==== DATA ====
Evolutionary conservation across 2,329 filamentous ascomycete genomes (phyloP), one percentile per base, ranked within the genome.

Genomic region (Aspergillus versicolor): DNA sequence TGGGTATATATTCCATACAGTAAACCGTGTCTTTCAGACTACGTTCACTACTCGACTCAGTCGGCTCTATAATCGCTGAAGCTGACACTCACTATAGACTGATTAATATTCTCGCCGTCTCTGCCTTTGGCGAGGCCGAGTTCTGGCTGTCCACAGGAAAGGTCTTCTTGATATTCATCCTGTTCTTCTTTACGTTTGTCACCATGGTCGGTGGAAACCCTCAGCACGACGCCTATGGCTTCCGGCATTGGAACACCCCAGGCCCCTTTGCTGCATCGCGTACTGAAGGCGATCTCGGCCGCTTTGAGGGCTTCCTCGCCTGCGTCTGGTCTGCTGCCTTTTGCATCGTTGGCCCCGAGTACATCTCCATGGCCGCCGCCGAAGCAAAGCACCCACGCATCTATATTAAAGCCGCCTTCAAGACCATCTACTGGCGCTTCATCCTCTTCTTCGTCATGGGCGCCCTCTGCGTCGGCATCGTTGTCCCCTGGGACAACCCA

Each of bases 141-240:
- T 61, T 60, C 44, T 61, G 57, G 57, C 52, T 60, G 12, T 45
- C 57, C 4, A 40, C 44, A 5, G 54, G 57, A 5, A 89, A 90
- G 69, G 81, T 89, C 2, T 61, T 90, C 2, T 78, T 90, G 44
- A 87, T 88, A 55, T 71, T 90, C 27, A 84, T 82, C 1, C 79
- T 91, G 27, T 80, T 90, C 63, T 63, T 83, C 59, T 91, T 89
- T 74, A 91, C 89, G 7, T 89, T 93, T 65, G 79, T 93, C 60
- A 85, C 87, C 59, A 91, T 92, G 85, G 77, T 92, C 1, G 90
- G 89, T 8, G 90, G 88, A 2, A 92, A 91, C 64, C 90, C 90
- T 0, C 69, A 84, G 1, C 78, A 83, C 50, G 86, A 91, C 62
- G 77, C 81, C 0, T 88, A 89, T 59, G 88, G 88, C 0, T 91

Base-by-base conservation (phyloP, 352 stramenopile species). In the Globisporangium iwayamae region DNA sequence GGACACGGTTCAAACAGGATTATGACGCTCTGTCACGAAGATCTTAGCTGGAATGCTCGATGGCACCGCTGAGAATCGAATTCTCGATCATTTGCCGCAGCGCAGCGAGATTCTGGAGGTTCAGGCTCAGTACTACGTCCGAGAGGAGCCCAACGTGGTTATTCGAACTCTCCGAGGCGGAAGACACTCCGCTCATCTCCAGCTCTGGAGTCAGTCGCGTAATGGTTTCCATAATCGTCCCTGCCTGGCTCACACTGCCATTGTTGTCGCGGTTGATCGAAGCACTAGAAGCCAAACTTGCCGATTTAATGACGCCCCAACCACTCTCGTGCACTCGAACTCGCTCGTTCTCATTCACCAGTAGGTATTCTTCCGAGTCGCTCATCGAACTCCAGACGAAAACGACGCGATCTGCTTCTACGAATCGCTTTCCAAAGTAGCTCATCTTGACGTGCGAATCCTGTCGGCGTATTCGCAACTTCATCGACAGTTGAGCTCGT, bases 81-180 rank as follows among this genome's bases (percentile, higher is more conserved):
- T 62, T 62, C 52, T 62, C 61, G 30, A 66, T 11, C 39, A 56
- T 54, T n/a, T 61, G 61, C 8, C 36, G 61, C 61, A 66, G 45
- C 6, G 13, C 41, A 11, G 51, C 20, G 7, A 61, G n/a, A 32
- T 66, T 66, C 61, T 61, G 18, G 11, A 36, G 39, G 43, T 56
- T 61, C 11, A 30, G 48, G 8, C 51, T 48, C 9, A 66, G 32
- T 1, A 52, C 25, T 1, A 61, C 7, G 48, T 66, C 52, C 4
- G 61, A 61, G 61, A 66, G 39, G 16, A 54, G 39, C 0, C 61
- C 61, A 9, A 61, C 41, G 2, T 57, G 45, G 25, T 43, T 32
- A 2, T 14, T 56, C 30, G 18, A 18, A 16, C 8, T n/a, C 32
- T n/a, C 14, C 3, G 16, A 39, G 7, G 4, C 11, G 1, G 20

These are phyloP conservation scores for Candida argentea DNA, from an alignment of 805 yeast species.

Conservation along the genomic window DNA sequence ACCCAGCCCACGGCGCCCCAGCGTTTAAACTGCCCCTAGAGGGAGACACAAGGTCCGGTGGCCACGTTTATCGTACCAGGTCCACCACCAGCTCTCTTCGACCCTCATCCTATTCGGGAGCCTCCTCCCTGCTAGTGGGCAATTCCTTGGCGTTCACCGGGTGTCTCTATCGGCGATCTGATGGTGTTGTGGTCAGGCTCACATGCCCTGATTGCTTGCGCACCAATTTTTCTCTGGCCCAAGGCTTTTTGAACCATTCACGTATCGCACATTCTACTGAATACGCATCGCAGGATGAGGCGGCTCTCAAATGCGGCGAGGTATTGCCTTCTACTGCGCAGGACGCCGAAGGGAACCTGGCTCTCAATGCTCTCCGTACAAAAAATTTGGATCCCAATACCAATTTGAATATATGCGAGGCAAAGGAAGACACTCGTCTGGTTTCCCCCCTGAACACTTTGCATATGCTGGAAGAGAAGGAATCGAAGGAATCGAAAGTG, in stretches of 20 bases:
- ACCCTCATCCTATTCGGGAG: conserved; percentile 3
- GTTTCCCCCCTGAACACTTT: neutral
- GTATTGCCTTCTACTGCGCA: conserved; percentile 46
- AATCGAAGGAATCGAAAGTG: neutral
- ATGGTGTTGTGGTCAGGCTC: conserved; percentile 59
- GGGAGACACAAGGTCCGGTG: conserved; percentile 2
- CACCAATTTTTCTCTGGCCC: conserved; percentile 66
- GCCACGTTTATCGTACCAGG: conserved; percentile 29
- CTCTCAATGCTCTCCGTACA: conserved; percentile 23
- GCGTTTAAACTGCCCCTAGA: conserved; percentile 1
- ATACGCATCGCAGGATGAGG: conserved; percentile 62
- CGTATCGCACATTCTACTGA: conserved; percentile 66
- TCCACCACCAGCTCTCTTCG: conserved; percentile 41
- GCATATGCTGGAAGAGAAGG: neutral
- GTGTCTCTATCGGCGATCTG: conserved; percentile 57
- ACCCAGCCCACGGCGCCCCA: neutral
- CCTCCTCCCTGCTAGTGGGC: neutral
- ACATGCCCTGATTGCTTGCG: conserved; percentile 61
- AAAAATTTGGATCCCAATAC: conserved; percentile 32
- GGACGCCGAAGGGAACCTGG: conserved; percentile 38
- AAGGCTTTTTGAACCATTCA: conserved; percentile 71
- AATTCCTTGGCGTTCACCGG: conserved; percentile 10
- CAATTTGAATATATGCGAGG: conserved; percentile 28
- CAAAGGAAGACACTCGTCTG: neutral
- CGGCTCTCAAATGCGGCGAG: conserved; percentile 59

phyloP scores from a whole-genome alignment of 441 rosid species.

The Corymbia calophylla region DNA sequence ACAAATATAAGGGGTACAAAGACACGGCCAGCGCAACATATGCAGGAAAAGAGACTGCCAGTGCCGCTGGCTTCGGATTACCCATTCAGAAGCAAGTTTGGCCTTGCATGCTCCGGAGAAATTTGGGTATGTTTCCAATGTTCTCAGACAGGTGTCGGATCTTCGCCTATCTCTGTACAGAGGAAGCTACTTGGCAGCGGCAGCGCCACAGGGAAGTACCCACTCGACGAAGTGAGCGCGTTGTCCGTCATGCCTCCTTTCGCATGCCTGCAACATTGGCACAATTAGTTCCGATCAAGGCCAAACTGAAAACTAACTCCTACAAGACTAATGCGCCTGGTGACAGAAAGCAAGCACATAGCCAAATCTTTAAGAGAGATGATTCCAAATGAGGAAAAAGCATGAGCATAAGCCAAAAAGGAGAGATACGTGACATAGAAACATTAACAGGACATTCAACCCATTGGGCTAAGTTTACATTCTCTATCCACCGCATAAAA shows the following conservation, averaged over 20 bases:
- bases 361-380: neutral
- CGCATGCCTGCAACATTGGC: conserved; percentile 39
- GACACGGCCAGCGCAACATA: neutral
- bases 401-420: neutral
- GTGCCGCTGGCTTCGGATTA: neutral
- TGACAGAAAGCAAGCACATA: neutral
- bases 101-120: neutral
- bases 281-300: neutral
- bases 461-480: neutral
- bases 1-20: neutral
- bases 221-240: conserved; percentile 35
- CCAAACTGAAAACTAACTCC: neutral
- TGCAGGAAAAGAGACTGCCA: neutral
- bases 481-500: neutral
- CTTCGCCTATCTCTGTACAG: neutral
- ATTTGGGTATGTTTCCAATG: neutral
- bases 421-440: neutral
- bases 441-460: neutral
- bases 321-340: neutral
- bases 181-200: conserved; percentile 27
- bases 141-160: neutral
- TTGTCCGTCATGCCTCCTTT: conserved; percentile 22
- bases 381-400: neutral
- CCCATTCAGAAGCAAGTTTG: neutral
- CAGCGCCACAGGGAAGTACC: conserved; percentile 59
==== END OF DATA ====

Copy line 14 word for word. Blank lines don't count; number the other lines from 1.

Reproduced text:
Base-by-base conservation (phyloP, 352 stramenopile species). In the Globisporangium iwayamae region DNA sequence GGACACGGTTCAAACAGGATTATGACGCTCTGTCACGAAGATCTTAGCTGGAATGCTCGATGGCACCGCTGAGAATCGAATTCTCGATCATTTGCCGCAGCGCAGCGAGATTCTGGAGGTTCAGGCTCAGTACTACGTCCGAGAGGAGCCCAACGTGGTTATTCGAACTCTCCGAGGCGGAAGACACTCCGCTCATCTCCAGCTCTGGAGTCAGTCGCGTAATGGTTTCCATAATCGTCCCTGCCTGGCTCACACTGCCATTGTTGTCGCGGTTGATCGAAGCACTAGAAGCCAAACTTGCCGATTTAATGACGCCCCAACCACTCTCGTGCACTCGAACTCGCTCGTTCTCATTCACCAGTAGGTATTCTTCCGAGTCGCTCATCGAACTCCAGACGAAAACGACGCGATCTGCTTCTACGAATCGCTTTCCAAAGTAGCTCATCTTGACGTGCGAATCCTGTCGGCGTATTCGCAACTTCATCGACAGTTGAGCTCGT, bases 81-180 rank as follows among this genome's bases (percentile, higher is more conserved):